Tyrannus

Tyrannus [N] [H] [S]

prince, a Greek rhetorician, in whose "school" at Ephesus Paul disputed daily for the space of two years with those who came to him ( Acts 19:9 ). Some have supposed that he was a Jew, and that his "school" was a private synagogue.

These dictionary topics are from
M.G. Easton M.A., D.D., Illustrated Bible Dictionary, Third Edition,
published by Thomas Nelson, 1897. Public Domain, copy freely.

[N] indicates this entry was also found in Nave's Topical Bible
[H] indicates this entry was also found in Hitchcock's Bible Names
[S] indicates this entry was also found in Smith's Bible Dictionary

Bibliography Information

Easton, Matthew George. "Entry for Tyrannus". "Easton's Bible Dictionary". .

Tyrannus [N] [E] [S]

a prince; one that reigns
Hitchcock's Dictionary of Bible Names. Public Domain. Copy freely.

[N] indicates this entry was also found in Nave's Topical Bible
[E] indicates this entry was also found in Easton's Bible Dictionary
[S] indicates this entry was also found in Smith's Bible Dictionary

Bibliography Information

Hitchcock, Roswell D. "Entry for 'Tyrannus'". "An Interpreting Dictionary of Scripture Proper Names". . New York, N.Y., 1869.

Tyrannus [N] [E] [H]

(sovereign ), the name of a man in whose school or place of audience Paul taught the gospel for two years, during his sojourn at Ephesus. See ( Acts 19:9 ) (A.D. 52,53.) The presumption is that Tyrannus himself was a Greek, and a public teacher of philosophy or rhetoric.


[N] indicates this entry was also found in Nave's Topical Bible
[E] indicates this entry was also found in Easton's Bible Dictionary
[H] indicates this entry was also found in Hitchcock's Bible Names

Bibliography Information

Smith, William, Dr. "Entry for 'Tyrannus'". "Smith's Bible Dictionary". . 1901.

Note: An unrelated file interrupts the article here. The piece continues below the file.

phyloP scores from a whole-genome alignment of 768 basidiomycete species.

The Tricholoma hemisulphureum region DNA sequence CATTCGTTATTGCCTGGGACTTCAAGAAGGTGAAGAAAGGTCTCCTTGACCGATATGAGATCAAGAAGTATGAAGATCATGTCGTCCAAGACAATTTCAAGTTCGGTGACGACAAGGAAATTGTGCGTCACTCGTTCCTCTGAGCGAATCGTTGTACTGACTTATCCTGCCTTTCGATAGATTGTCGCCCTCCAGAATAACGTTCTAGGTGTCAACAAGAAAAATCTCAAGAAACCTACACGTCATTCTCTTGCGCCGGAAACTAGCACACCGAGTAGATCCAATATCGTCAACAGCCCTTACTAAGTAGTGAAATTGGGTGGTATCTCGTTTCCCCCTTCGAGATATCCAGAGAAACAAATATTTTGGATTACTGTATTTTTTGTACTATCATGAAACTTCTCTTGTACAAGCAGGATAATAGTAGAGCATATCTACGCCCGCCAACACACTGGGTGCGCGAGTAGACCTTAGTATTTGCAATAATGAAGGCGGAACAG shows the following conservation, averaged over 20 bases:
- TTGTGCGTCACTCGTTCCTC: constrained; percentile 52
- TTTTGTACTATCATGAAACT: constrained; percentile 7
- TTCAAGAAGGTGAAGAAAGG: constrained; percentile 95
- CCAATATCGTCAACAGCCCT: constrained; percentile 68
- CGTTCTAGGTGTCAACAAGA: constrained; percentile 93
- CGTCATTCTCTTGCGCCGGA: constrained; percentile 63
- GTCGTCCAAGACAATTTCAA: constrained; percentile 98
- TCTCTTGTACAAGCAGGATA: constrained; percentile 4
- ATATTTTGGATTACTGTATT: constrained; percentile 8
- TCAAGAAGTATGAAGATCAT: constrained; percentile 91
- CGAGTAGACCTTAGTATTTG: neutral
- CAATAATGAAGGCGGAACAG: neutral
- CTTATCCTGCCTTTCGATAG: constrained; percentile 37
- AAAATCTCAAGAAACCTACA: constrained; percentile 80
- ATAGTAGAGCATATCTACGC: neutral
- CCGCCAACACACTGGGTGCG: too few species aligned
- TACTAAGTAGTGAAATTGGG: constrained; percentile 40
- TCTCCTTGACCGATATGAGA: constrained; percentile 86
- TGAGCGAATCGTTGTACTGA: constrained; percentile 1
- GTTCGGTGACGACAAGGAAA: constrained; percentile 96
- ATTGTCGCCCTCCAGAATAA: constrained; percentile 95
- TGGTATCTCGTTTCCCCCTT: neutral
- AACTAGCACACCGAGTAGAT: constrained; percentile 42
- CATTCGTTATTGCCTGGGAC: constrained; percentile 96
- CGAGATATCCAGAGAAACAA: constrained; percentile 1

TYRANNUS

ti-ran'-us (Turannos):

When the Jews of Ephesus opposed Paul's teaching in the synagogue, he withdrew, and, separating his followers, reasoned daily in the school of Tyrannus. "This continued for the space of two years" (Acts 19:9,10). D Syriac (Western text) adds after Tyrannus (Acts 19:9), "from the 5th hour unto the 10th." Schole is the lecture-hall or teaching-room of a philosopher or orator, and such were to be found m every Greek city. Tyrannus may have been

(1) a Greek rhetorician or

(2) a Jewish rabbi.

(1) This is the common opinion, and many identify him with a certain Tyrannus, a sophist, mentioned by Suidas. Paul would thus appear to be one of the traveling rhetors of the time, who had hired such a hall to proclaim his own peculiar philosophy (Ramsay, Paul the Traveler, 246, 271).

(2) Meyer thinks that as the apostle had not passed wholly to the Gentiles, and Jews still flocked to hear him, and also that as Tyrannus is not spoken of as a proselyte (sebomenos ton Theon), this schole is the beth Midrash of a Jewish rabbi. "Paul with his Christians withdrew from the public synagogue to the private synagogue of Tyrannus, where he and his doctrine were more secure from public annoyance" (Meyer in the place cited.).

(3) Another view (Overbeck) is that the expression was the standing name of the place after the original owner.

S. F. Hunter


Copyright Statement
These files are public domain.

Bibliography Information
Orr, James, M.A., D.D. General Editor. "Entry for 'TYRANNUS'". "International Standard Bible Encyclopedia". 1915.